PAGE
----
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Project Criteria

Prior to accepting a project, Center staff undertakes an assessment of the appropriateness of Center involvement. This assessment consists of conversations with leaders from involved governments, stakeholder groups, and residents to determine if the issue is “ripe” and if the parties are amenable to the Center’s involvement. Also included in the assessment are consultation with the Center’s Advisory Board and an analysis of the project’s fit with Center criteria. The Center has developed the following primary and secondary selection criteria:

Primary Criteria

  1. The project is consistent with the vision, mission, policies and scope of the Center.
  2. The Center’s involvement is acceptable to those directly affected, and to those in authority who will receive the results of the project.
  3. The project addresses important public policy issues or community needs.
  4. The potential sponsorship and support for the project by leaders of affected parties is sufficient to promote meaningful results and leadership for follow through.
  5. The project is cost effective, such that provision of Center services will likely result in a positive and long-term impact proportionate to the expenditure of resources.
  6. A center based at Washington’s public research universities adds unique value to the project, in that it contributes expertise, knowledge, credibility, a public service orientation, and/or other resources that can help the project reach a successful resolution.

Secondary Criteria

  1. The project involves multiple parties from the public and private sectors and/or tribal nations in Washington State and the Pacific Northwest.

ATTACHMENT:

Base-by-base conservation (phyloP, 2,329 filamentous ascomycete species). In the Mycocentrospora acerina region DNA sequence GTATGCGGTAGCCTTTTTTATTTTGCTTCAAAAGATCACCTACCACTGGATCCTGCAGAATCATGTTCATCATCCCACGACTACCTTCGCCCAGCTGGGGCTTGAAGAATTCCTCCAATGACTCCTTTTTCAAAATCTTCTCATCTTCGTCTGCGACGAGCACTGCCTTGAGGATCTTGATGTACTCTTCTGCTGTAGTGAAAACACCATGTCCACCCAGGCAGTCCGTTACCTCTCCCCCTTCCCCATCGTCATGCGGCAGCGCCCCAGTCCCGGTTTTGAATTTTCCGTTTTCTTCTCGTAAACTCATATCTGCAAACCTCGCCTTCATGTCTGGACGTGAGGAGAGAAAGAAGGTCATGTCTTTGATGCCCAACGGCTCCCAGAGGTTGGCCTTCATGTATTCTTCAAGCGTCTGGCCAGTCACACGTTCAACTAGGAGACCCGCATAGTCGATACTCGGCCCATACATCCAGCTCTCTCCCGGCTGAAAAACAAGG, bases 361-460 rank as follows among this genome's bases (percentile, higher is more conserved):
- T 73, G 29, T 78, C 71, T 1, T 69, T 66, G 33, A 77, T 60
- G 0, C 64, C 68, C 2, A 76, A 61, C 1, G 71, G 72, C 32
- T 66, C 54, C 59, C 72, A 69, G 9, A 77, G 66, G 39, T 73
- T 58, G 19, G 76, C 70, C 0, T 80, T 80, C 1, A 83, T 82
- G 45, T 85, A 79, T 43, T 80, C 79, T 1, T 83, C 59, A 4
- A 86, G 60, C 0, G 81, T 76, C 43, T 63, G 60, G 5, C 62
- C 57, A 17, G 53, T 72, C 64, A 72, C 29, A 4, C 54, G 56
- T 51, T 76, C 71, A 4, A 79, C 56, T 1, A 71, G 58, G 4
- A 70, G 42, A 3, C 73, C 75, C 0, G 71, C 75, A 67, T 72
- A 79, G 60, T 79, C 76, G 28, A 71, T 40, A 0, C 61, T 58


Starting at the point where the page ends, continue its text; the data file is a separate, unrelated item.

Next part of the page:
2. The Center can provide useful resources or services appropriate to the project and obtain results in a reasonable period of time relative to the complexity and history of the issue.
  3. The project provides an opportunity to build capacity in institutions and/or communities or may result in the incorporation of collaborative approaches to dispute resolution or policy-making so that parties are better able to resolve problems and conflicts in the future.
  4. The project allows the Center to learn from or assist a diversity of residents, communities, tribes, interest groups, businesses and/or government agencies.
  5. The project provides the opportunity to learn valuable principles and/or gain knowledge in a policy area that helps the Center be more useful in the future.
  6. The project provides opportunities to enrich the teaching, research and public service activities of the universities and provides learning opportunities for students.
  7. The project encourages work across units within each university and takes advantage of the collaboration of the two universities.
  8. The project contributes to multiple components of the Center’s mission.

Updated on February 12, 2020.